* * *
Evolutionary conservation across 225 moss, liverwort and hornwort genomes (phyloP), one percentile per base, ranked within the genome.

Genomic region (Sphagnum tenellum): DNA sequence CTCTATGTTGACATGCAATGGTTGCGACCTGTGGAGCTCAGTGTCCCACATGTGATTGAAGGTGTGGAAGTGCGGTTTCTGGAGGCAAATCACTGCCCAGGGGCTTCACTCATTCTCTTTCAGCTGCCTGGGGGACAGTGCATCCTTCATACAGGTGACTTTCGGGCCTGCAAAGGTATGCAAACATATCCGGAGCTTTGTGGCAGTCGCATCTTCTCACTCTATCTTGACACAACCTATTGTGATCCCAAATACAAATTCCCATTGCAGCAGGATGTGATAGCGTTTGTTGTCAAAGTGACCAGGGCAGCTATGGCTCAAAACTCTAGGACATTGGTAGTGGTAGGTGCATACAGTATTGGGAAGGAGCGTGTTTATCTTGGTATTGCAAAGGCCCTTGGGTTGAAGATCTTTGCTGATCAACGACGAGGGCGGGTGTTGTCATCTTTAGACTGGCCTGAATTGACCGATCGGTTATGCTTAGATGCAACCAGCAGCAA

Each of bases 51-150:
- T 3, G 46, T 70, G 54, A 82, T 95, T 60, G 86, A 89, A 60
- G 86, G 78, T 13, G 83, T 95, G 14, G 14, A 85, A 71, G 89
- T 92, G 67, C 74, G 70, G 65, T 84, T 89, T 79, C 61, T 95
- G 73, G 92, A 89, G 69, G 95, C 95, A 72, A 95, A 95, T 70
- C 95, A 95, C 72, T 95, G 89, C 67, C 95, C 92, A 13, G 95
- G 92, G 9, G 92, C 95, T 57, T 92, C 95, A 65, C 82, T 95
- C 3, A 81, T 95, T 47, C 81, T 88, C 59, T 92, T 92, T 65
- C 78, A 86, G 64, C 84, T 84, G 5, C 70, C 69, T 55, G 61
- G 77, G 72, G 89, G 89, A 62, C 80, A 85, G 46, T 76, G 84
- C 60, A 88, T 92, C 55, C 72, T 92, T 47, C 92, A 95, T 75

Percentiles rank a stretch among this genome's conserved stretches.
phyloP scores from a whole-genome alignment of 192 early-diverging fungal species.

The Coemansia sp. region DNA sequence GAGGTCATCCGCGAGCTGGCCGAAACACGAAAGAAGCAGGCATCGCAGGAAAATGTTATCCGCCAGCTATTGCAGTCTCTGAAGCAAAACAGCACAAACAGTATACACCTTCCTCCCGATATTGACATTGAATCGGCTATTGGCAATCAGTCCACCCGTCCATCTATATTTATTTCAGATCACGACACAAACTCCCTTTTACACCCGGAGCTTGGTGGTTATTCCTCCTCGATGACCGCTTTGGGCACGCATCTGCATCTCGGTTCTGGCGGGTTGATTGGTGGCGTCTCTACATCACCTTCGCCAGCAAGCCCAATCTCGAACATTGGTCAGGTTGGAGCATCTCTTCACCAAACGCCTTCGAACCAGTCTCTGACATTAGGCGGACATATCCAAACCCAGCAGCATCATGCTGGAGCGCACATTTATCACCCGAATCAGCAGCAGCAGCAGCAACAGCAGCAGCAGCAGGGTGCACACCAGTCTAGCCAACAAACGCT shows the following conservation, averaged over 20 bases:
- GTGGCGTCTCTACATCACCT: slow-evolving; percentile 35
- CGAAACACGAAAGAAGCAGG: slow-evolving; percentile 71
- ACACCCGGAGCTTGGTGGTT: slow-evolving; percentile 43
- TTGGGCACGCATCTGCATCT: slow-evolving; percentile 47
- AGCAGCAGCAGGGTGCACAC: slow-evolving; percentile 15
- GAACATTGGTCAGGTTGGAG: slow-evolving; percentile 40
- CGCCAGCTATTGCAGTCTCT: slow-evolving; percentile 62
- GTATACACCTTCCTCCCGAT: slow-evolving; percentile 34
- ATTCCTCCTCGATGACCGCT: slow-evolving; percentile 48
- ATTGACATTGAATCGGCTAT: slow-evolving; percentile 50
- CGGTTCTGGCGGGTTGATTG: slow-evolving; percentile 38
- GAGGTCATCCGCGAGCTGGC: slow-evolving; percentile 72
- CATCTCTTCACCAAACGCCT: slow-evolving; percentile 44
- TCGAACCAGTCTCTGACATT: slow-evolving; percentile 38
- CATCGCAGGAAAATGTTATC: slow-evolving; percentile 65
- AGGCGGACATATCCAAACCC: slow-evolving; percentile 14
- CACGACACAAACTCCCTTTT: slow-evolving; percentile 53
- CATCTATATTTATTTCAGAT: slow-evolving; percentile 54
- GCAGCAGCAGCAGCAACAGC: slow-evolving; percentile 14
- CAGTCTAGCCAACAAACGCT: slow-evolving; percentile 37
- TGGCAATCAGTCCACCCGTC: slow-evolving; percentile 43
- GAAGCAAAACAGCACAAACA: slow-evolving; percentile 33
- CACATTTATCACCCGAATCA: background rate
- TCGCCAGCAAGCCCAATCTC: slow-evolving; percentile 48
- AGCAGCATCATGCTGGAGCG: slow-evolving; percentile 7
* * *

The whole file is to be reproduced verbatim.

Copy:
Evolutionary conservation across 225 moss, liverwort and hornwort genomes (phyloP), one percentile per base, ranked within the genome.

Genomic region (Sphagnum tenellum): DNA sequence CTCTATGTTGACATGCAATGGTTGCGACCTGTGGAGCTCAGTGTCCCACATGTGATTGAAGGTGTGGAAGTGCGGTTTCTGGAGGCAAATCACTGCCCAGGGGCTTCACTCATTCTCTTTCAGCTGCCTGGGGGACAGTGCATCCTTCATACAGGTGACTTTCGGGCCTGCAAAGGTATGCAAACATATCCGGAGCTTTGTGGCAGTCGCATCTTCTCACTCTATCTTGACACAACCTATTGTGATCCCAAATACAAATTCCCATTGCAGCAGGATGTGATAGCGTTTGTTGTCAAAGTGACCAGGGCAGCTATGGCTCAAAACTCTAGGACATTGGTAGTGGTAGGTGCATACAGTATTGGGAAGGAGCGTGTTTATCTTGGTATTGCAAAGGCCCTTGGGTTGAAGATCTTTGCTGATCAACGACGAGGGCGGGTGTTGTCATCTTTAGACTGGCCTGAATTGACCGATCGGTTATGCTTAGATGCAACCAGCAGCAA

Each of bases 51-150:
- T 3, G 46, T 70, G 54, A 82, T 95, T 60, G 86, A 89, A 60
- G 86, G 78, T 13, G 83, T 95, G 14, G 14, A 85, A 71, G 89
- T 92, G 67, C 74, G 70, G 65, T 84, T 89, T 79, C 61, T 95
- G 73, G 92, A 89, G 69, G 95, C 95, A 72, A 95, A 95, T 70
- C 95, A 95, C 72, T 95, G 89, C 67, C 95, C 92, A 13, G 95
- G 92, G 9, G 92, C 95, T 57, T 92, C 95, A 65, C 82, T 95
- C 3, A 81, T 95, T 47, C 81, T 88, C 59, T 92, T 92, T 65
- C 78, A 86, G 64, C 84, T 84, G 5, C 70, C 69, T 55, G 61
- G 77, G 72, G 89, G 89, A 62, C 80, A 85, G 46, T 76, G 84
- C 60, A 88, T 92, C 55, C 72, T 92, T 47, C 92, A 95, T 75

Percentiles rank a stretch among this genome's conserved stretches.
phyloP scores from a whole-genome alignment of 192 early-diverging fungal species.

The Coemansia sp. region DNA sequence GAGGTCATCCGCGAGCTGGCCGAAACACGAAAGAAGCAGGCATCGCAGGAAAATGTTATCCGCCAGCTATTGCAGTCTCTGAAGCAAAACAGCACAAACAGTATACACCTTCCTCCCGATATTGACATTGAATCGGCTATTGGCAATCAGTCCACCCGTCCATCTATATTTATTTCAGATCACGACACAAACTCCCTTTTACACCCGGAGCTTGGTGGTTATTCCTCCTCGATGACCGCTTTGGGCACGCATCTGCATCTCGGTTCTGGCGGGTTGATTGGTGGCGTCTCTACATCACCTTCGCCAGCAAGCCCAATCTCGAACATTGGTCAGGTTGGAGCATCTCTTCACCAAACGCCTTCGAACCAGTCTCTGACATTAGGCGGACATATCCAAACCCAGCAGCATCATGCTGGAGCGCACATTTATCACCCGAATCAGCAGCAGCAGCAGCAACAGCAGCAGCAGCAGGGTGCACACCAGTCTAGCCAACAAACGCT shows the following conservation, averaged over 20 bases:
- GTGGCGTCTCTACATCACCT: slow-evolving; percentile 35
- CGAAACACGAAAGAAGCAGG: slow-evolving; percentile 71
- ACACCCGGAGCTTGGTGGTT: slow-evolving; percentile 43
- TTGGGCACGCATCTGCATCT: slow-evolving; percentile 47
- AGCAGCAGCAGGGTGCACAC: slow-evolving; percentile 15
- GAACATTGGTCAGGTTGGAG: slow-evolving; percentile 40
- CGCCAGCTATTGCAGTCTCT: slow-evolving; percentile 62
- GTATACACCTTCCTCCCGAT: slow-evolving; percentile 34
- ATTCCTCCTCGATGACCGCT: slow-evolving; percentile 48
- ATTGACATTGAATCGGCTAT: slow-evolving; percentile 50
- CGGTTCTGGCGGGTTGATTG: slow-evolving; percentile 38
- GAGGTCATCCGCGAGCTGGC: slow-evolving; percentile 72
- CATCTCTTCACCAAACGCCT: slow-evolving; percentile 44
- TCGAACCAGTCTCTGACATT: slow-evolving; percentile 38
- CATCGCAGGAAAATGTTATC: slow-evolving; percentile 65
- AGGCGGACATATCCAAACCC: slow-evolving; percentile 14
- CACGACACAAACTCCCTTTT: slow-evolving; percentile 53
- CATCTATATTTATTTCAGAT: slow-evolving; percentile 54
- GCAGCAGCAGCAGCAACAGC: slow-evolving; percentile 14
- CAGTCTAGCCAACAAACGCT: slow-evolving; percentile 37
- TGGCAATCAGTCCACCCGTC: slow-evolving; percentile 43
- GAAGCAAAACAGCACAAACA: slow-evolving; percentile 33
- CACATTTATCACCCGAATCA: background rate
- TCGCCAGCAAGCCCAATCTC: slow-evolving; percentile 48
- AGCAGCATCATGCTGGAGCG: slow-evolving; percentile 7